Internal audit and cyber risk


In the past seven months, the chaotic social and business environment resulting from the COVID-19 pandemic has significantly heightened cybersecurity risks for many organizations, with an impact on people, processes and technology.

  • People
    • Significant increase in a remote workforce
    • Governance and oversight limitations caused by a remote workforce
    • Limited availability of staff
    • Limited IT and cybersecurity resources
    • Increase in unethical practices driven by insider cyber threats


  • Processes
    • Processes and controls unadjusted for relaxed regulatory changes around information disclosure
    • Lack of consistency and alignment between enterprise requirements and new business processes
    • Absence of a true end-to-end cybersecurity program, exposing gaps in processes and controls under the weight of the current climate


  • Technology
    • Rapid adoption of new technologies to support a remote workforce without proper protocols and testing
    • Lack of technology monitoring controls to prevent data loss
    • Interconnected personal and professional devices to support a work-from-home environment
    • Outdated and unpatched technology/legacy platforms

As the accompanying box illustrates, cybercriminals are actively exploiting these conditions. Now, more than ever, internal audits should play a key role to protect your business and assets and to improve your cyber resiliency.






 Internal audits’ cybersecurity role


Internal audits play a critical role in providing an independent perspective of your cybersecurity program during this period of change and adaptation. It’s clear that changes in IT and cybersecurity practices are here for the long term, so assessing and identifying gaps early in these new processes and controls is crucial.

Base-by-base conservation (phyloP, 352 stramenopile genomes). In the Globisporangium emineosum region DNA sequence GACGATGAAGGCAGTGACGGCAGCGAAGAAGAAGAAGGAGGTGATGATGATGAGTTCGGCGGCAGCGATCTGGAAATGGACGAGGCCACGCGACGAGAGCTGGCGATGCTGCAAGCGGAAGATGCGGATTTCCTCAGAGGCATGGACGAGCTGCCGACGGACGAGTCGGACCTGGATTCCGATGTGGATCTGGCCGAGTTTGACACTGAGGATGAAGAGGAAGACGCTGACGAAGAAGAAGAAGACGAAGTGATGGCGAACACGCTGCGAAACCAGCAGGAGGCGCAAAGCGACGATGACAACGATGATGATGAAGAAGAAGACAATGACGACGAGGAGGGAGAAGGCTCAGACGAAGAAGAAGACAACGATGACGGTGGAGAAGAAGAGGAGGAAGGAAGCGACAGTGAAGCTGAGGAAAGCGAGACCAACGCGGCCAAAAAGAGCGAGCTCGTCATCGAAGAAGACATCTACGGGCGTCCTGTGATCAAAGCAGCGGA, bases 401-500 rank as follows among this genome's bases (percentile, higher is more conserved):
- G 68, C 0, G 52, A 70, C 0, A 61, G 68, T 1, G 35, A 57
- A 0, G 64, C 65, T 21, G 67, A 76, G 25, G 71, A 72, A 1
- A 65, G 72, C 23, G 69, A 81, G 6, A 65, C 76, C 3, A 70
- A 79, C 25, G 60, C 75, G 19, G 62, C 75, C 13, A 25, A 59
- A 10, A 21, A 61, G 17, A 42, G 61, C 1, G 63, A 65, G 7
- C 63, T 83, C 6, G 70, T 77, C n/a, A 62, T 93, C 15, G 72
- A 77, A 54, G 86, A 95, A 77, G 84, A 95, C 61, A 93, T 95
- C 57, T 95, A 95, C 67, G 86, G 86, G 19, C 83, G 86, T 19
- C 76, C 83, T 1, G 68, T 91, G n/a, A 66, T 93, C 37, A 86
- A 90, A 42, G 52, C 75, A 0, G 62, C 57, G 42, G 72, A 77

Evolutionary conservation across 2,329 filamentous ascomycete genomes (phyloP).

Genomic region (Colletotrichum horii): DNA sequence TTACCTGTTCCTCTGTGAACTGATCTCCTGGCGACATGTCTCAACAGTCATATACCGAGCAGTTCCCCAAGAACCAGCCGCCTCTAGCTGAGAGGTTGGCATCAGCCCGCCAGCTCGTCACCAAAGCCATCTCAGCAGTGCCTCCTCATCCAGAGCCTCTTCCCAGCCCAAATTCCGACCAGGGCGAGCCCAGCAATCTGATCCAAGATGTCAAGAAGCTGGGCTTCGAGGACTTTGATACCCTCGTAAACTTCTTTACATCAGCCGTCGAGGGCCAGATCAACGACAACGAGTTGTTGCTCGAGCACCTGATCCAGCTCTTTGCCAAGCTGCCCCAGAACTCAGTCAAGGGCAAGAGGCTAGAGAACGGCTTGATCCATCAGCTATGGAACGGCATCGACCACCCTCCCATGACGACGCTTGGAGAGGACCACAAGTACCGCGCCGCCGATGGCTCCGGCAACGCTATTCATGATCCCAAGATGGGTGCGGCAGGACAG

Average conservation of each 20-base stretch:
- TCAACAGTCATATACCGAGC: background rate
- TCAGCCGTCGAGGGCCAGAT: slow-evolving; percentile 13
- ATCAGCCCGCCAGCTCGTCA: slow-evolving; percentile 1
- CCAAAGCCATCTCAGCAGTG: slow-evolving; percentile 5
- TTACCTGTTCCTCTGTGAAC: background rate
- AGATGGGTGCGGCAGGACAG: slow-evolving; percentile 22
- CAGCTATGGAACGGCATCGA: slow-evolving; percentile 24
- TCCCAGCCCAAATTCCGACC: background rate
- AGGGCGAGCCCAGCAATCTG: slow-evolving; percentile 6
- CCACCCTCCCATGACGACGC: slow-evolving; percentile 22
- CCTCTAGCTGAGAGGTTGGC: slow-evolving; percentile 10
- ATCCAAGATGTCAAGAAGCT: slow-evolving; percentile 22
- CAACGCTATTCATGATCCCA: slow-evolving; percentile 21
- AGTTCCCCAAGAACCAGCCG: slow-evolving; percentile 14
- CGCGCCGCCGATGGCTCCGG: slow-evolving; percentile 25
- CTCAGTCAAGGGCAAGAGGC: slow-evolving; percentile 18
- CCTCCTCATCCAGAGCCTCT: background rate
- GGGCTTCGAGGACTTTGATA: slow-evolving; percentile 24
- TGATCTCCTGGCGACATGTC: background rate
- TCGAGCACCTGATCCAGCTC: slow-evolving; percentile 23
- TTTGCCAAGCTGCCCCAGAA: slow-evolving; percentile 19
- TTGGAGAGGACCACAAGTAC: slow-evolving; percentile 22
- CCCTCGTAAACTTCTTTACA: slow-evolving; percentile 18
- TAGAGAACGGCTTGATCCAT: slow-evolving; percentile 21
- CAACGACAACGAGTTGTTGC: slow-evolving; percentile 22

Start by checking how well your risks are aligned with your cybersecurity program to drive consistent risk and compliance objectives. Evaluate emerging cybersecurity risks defined through the enterprise risk assessment and the factors driving the increase and acceleration of these risks. Then determine if changes in processes and controls are keeping pace. One option to expand the reach of internal audits is to facilitate risk and control self-assessments based on cybersecurity risk factors for selected business units. These self-assessments can then inform where you invest your internal audit resources for deeper-dive cybersecurity audits.

Next, review your operating model against regulatory mandates and frameworks. Understand if your cybersecurity practices are aligned with organizational priorities and applicable regulations. For example, if you are a health care company, is the Health Insurance Portability and Accountability Act adequately addressed in the new remote workforce model? If you are a bank, are your IT compliance practices adequate enough to meet the Federal Financial Institutions Examination Council IT Handbook and Cybersecurity Assessment Tool requirements? Do you have standardized controls around cybersecurity, and is ownership and accountability established through appropriately allocated roles and responsibilities? Is there enough independence across all three lines of defense?

With regulatory requirements and leading frameworks as your baseline, review your technology landscape to assess significant technology changes and the impact of these changes on your cybersecurity risk posture. As existing technologies are expanded or new tools are added (e.g., artificial intelligence efforts or cloud implementations), you should ensure that adequate controls are in place. Identify and prioritize risks associated with any outdated or legacy platforms.